(more…)

Abstract: Oracle is shutting down Kenai and Java.net on April 28, 2017, and as one of the open source projects I’m a member of was formerly hosted there, we needed to move away. This move comprises source code and mailing lists; this post concerns the former, and is a rough note on how I’m migrating svn repositories to git (hosted on github), with the method, and a script that makes it easier.

It’s an ideal time to migrate your subversion repositories to somewhere else, and since git/github are the de facto/fashion standards these days, you may want to consider converting your entire history to git, and hosting it at github. (Disclaimer, I prefer mercurial and bitbucket, and some of the below could be used there too…)

To convert a svn repo to git, and push to github, there are several stages. I did this on OS X – I’d do this on some form of UNIX, but you may get results with Windows too.

I’m going to use svn2git, so let’s get that installed:

Following the installation instructions at https://github.com/nirvdrum/svn2git

I made sure I had ruby, ruby gems, svn, git, and git-svn installed (these package names might not be precise for your system; they’re from memory)
I can do:


$ cd /tmp
$ mkdir foo
$ cd foo
$ git init
$ git svn
git-svn - bidirectional operations between a single Subversion tree and git
usage: git svn [options] [arguments]
… blah blah …

So,

$ sudo gem install svn2git

The conversion from svn to git makes a lot of network access to the svn repo, and so to reduce this, let’s “clone” the svn repo onto the local system.
Mostly following the notes at https://journal.paul.querna.org/articles/2006/09/14/using-svnsync/, first, initialise a local repo:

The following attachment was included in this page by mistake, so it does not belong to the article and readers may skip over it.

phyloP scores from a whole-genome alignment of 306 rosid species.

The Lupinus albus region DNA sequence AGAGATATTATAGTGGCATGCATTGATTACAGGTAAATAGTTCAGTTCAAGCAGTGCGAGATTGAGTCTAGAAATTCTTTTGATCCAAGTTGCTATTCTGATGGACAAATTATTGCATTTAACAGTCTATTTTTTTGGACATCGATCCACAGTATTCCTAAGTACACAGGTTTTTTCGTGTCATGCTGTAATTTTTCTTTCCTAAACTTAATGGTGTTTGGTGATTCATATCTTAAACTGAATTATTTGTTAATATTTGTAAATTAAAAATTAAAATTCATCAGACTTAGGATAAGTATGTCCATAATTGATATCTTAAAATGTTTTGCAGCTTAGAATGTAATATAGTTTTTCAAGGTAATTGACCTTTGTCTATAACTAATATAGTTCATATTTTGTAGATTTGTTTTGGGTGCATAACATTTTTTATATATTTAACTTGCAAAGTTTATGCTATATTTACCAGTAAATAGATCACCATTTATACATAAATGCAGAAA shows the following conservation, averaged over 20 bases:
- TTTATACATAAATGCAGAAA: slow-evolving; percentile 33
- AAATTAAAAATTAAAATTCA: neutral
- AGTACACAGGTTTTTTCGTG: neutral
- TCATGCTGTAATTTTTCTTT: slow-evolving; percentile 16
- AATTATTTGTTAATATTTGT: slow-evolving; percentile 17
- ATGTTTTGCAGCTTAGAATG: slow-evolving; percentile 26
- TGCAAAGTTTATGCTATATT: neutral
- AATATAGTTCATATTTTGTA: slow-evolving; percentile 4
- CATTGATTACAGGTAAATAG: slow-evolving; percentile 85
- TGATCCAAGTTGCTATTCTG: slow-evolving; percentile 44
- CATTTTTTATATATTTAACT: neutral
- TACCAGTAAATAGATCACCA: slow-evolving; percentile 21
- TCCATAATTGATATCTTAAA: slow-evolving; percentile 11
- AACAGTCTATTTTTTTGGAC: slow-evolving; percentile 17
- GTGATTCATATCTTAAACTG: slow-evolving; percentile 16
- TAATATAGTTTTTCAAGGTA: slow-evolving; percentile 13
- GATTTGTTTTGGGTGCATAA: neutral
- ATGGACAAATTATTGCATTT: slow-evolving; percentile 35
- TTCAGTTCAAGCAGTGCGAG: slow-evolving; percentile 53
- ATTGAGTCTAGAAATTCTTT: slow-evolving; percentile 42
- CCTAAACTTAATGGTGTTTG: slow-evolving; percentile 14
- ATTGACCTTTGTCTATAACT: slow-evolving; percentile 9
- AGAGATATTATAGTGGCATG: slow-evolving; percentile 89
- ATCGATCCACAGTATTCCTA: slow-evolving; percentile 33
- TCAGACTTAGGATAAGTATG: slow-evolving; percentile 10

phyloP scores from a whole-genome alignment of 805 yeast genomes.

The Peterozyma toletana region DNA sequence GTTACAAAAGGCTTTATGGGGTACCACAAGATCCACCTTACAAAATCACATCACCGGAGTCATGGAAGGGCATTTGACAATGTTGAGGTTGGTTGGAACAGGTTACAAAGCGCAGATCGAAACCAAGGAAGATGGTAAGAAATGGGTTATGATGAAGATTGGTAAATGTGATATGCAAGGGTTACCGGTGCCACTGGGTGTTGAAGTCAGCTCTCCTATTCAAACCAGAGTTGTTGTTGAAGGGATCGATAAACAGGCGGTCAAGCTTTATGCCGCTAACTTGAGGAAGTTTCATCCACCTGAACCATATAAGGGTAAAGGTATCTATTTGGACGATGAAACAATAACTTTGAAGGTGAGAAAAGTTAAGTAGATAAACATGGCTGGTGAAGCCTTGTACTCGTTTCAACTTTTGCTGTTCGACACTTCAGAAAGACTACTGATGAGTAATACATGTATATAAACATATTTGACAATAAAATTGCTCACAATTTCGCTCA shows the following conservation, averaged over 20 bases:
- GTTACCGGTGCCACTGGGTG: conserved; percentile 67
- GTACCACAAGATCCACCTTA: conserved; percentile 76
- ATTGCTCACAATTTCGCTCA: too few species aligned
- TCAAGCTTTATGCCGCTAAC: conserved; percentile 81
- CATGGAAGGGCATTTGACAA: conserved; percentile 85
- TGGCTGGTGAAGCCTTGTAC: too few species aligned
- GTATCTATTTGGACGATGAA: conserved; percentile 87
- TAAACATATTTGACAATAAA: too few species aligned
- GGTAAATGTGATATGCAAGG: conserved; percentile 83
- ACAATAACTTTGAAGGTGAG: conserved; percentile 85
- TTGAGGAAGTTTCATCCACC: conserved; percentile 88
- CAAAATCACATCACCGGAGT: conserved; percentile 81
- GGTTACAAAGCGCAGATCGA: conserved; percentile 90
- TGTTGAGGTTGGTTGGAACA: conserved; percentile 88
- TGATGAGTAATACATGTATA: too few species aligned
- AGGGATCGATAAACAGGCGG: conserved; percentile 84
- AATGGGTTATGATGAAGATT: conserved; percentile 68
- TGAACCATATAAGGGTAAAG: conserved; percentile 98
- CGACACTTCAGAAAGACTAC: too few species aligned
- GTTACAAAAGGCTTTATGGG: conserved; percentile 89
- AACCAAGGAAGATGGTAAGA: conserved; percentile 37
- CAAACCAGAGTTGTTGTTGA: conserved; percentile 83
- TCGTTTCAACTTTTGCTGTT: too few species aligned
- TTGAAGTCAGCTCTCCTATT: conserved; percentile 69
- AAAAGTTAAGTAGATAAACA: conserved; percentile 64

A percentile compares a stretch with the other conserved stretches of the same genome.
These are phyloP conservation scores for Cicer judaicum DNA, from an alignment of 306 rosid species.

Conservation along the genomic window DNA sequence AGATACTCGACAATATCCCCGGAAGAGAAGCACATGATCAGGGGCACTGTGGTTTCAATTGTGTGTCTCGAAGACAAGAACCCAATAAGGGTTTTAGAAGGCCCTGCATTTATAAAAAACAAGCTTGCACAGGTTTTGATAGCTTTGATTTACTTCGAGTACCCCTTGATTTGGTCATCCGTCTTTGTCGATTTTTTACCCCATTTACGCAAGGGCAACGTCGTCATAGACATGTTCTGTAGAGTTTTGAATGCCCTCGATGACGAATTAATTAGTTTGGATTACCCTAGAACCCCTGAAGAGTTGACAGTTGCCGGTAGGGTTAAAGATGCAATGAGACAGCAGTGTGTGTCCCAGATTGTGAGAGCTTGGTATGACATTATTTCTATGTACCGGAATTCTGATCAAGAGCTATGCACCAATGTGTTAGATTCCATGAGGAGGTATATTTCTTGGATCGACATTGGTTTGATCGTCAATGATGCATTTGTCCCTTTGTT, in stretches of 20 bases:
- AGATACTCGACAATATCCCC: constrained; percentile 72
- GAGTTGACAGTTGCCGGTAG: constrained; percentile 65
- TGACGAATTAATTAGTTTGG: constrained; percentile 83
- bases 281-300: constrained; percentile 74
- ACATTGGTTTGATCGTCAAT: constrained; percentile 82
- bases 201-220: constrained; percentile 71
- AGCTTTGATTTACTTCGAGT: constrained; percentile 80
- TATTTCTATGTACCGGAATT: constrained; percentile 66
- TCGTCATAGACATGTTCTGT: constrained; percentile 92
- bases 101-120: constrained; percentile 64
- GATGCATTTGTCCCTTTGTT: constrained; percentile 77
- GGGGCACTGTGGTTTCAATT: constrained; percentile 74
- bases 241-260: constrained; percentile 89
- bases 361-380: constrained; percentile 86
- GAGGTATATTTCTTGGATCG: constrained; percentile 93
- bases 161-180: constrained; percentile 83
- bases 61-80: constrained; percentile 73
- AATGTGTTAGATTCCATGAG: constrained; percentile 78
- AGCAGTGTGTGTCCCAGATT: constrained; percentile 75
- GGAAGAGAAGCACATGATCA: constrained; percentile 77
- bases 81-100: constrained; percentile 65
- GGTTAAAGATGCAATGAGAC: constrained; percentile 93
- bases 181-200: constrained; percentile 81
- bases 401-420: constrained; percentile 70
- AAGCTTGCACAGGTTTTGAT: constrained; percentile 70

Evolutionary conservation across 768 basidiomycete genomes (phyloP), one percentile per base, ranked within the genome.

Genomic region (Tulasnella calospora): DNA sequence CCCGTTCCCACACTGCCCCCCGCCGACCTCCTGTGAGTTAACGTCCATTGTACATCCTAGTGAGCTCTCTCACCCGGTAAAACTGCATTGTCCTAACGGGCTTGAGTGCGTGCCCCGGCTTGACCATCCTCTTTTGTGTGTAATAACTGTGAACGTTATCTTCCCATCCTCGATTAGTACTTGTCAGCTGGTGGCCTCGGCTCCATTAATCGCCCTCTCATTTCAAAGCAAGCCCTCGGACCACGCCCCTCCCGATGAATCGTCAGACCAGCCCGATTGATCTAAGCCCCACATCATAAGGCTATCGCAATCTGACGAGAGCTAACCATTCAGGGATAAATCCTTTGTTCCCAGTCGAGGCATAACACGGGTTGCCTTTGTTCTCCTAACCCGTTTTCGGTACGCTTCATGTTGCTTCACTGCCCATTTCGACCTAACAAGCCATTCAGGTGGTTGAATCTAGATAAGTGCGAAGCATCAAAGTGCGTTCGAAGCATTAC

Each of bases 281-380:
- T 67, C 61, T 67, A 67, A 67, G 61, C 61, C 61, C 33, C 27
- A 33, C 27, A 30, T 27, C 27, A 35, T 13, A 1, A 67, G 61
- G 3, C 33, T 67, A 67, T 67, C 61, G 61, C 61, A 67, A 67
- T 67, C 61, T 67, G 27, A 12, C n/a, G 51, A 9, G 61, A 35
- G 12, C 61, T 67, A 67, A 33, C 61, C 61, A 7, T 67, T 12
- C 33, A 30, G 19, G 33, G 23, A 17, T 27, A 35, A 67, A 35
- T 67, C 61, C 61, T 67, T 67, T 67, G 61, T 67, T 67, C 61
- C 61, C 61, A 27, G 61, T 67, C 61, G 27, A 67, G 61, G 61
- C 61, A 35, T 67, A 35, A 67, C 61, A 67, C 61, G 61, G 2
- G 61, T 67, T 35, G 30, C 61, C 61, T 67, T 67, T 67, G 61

$ mkdir svnconversion
$ cd svnconversion
$ svnadmin create svnrepo

Note that git’s svn code expects the subversion repo it converts to have a filesystem format version between 1 and 4, that is, up to Subversion 1.6. So if you have a version of the svn client that’s more recent than that, you’ll have to use the command:


$ svnadmin create —compatible-version 1.6 svnrepo

(see http://svnbook.red-bean.com/nightly/en/svn.reposadmin.create.html for details)


$ ls -l svnrepo
total 16
-rw-r--r-- 1 matt staff 246 1 Sep 22:58 README.txt
drwxr-xr-x 6 matt staff 204 1 Sep 22:58 conf
drwxr-sr-x 15 matt staff 510 1 Sep 22:58 db
-r--r--r-- 1 matt staff 2 1 Sep 22:58 format
drwxr-xr-x 12 matt staff 408 1 Sep 22:58 hooks
drwxr-xr-x 4 matt staff 136 1 Sep 22:58 locks

$ cd svnrepo

Now create the pre-revprop-change hook:

$ echo '#!/bin/sh' > hooks/pre-revprop-change
$ chmod 755 hooks/pre-revprop-change

Let’s prepare to sync the svn repo here:


$ svnsync init file:///tmp/svnconversion/svnrepo https://svn.java.net/svn/name-of-remote-svn-repo

Now let’s do the actual sync. This is what takes the time on large repositories…


$ svnsync --non-interactive sync file:///tmp/svnconversion/svnrepo
# Make tea…

OK, now we have the “clone” of the svn repo, so let’s convert it to git. The first thing you’ll need is an author mapping file. This converts the short author names used in svn commits into the longer “name ” form used by git.

Note there are many possible structures for svn repos, with the ‘standard’ layout having branches/tags/trunk. This page assumes that your svn repo looks like that. If it doesn’t, then see https://github.com/nirvdrum/svn2git where there are many possibilities documented to aid your conversion.

See the svn2git github page for details of how to create this authors.txt file.

Converting to git is as simple as:

$ cd /tmp/svnconversion
$ mkdir gitrepo
$ cd gitrepo
$ svn2git —authors ../authors.txt file:///tmp/svnconversion/svnrepo

Then create a new repository using the GitHub web UI, add it as a remote, and push, mirroring all branches to the remote:


$ git remote add origin https://github.com/your-repo-name.git
$ git push --mirror origin

The following is a script I wrote to make it easier to perform the above steps repeatedly, as I had several repositories to convert. It assumes you have exported the GITORGANISATION environment variable.

#!/bin/bash


usage() {
	echo "svn-to-git-conversion [syncsetup|sync|convert|push] http://url/of/svn/repository local-repo-dir-prefix ~/path/to/authors"
	exit 1
}

PHASE="$1"
# syncsetup, sync, convert or push

SVNURL="$2"
# https://svn.java.net/svn/jxta-c~svn